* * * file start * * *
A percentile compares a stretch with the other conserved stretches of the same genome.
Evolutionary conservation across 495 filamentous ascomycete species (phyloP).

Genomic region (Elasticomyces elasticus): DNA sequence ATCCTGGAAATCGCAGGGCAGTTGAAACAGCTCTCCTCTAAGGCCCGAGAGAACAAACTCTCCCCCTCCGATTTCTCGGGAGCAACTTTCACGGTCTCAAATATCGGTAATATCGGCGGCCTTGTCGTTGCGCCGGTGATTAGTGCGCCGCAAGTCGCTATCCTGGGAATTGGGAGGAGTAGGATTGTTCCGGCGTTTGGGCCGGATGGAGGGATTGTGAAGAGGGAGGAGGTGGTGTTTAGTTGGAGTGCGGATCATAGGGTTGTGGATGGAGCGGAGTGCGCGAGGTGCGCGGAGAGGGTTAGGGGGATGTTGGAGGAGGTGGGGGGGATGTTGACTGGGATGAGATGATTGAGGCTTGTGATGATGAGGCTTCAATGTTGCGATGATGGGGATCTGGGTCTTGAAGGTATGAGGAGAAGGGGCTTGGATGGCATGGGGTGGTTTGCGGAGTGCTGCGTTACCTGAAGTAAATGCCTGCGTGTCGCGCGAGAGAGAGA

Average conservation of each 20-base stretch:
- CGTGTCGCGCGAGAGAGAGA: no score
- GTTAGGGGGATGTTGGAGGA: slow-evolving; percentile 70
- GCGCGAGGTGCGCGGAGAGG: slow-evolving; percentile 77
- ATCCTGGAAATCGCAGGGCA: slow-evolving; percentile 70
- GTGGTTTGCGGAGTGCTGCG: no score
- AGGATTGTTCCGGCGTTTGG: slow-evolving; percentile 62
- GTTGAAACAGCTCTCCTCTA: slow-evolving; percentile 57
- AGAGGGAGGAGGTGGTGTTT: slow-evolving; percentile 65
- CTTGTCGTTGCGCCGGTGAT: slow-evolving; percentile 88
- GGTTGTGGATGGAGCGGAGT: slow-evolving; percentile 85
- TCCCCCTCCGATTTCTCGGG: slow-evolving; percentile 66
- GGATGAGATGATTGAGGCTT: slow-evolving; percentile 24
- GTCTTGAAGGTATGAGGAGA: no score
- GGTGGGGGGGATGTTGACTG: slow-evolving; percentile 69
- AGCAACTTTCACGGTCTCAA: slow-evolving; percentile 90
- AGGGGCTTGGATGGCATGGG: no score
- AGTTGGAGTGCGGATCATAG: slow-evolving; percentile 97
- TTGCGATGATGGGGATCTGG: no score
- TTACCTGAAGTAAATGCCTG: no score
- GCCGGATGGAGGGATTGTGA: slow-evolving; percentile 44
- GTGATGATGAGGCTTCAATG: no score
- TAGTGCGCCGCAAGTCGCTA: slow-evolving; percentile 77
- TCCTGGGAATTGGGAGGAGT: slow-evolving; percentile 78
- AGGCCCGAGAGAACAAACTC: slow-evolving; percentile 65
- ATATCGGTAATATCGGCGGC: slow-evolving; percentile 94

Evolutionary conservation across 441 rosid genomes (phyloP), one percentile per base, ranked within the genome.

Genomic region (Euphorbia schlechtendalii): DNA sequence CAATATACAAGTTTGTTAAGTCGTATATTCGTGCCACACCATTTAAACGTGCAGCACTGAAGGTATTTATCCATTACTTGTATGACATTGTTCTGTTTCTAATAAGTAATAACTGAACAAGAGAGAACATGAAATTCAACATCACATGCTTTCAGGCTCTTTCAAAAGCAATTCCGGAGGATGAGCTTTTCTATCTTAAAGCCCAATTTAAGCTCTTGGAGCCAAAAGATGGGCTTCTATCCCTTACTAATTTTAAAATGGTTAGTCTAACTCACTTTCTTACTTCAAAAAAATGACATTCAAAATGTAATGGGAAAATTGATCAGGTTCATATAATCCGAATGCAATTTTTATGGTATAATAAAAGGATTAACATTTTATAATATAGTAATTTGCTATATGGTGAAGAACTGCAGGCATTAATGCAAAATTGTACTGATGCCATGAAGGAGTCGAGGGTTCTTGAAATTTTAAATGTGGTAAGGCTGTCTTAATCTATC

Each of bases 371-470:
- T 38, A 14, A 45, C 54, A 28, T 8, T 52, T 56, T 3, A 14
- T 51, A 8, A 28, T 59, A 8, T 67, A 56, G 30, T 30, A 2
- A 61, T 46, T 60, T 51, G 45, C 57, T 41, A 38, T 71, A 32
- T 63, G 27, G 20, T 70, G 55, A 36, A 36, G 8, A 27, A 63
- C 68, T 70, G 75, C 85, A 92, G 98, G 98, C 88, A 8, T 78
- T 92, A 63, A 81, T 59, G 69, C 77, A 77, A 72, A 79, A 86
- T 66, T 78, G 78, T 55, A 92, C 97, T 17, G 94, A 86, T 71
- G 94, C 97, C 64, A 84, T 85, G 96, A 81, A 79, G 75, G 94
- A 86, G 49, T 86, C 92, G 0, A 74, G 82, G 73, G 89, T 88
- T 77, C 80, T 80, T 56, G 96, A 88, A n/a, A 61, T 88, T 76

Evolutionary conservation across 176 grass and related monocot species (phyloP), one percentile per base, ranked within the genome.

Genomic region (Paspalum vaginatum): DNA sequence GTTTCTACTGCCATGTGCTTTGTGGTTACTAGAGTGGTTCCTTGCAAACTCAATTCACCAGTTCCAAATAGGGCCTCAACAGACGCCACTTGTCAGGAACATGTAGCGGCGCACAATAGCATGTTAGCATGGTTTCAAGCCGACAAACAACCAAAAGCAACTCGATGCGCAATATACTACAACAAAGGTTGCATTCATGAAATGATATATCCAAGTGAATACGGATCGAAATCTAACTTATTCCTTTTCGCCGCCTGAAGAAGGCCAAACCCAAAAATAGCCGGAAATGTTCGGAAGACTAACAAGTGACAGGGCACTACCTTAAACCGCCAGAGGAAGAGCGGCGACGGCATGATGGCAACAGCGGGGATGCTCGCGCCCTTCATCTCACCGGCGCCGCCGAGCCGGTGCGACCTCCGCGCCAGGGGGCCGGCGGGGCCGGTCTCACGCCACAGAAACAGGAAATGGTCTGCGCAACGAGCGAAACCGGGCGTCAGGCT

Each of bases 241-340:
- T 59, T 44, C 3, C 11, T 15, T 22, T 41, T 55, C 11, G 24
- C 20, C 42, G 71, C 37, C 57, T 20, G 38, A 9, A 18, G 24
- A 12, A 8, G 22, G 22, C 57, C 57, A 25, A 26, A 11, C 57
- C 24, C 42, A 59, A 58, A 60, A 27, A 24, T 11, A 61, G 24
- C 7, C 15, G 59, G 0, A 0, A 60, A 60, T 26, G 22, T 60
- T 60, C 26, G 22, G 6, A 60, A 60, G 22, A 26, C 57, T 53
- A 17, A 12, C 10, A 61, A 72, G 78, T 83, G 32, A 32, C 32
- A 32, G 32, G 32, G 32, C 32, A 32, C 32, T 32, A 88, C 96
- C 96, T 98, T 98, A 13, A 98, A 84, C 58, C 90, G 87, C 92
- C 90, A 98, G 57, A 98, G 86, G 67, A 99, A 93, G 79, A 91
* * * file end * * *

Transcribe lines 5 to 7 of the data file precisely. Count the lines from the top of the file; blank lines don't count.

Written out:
- CGTGTCGCGCGAGAGAGAGA: no score
- GTTAGGGGGATGTTGGAGGA: slow-evolving; percentile 70
- GCGCGAGGTGCGCGGAGAGG: slow-evolving; percentile 77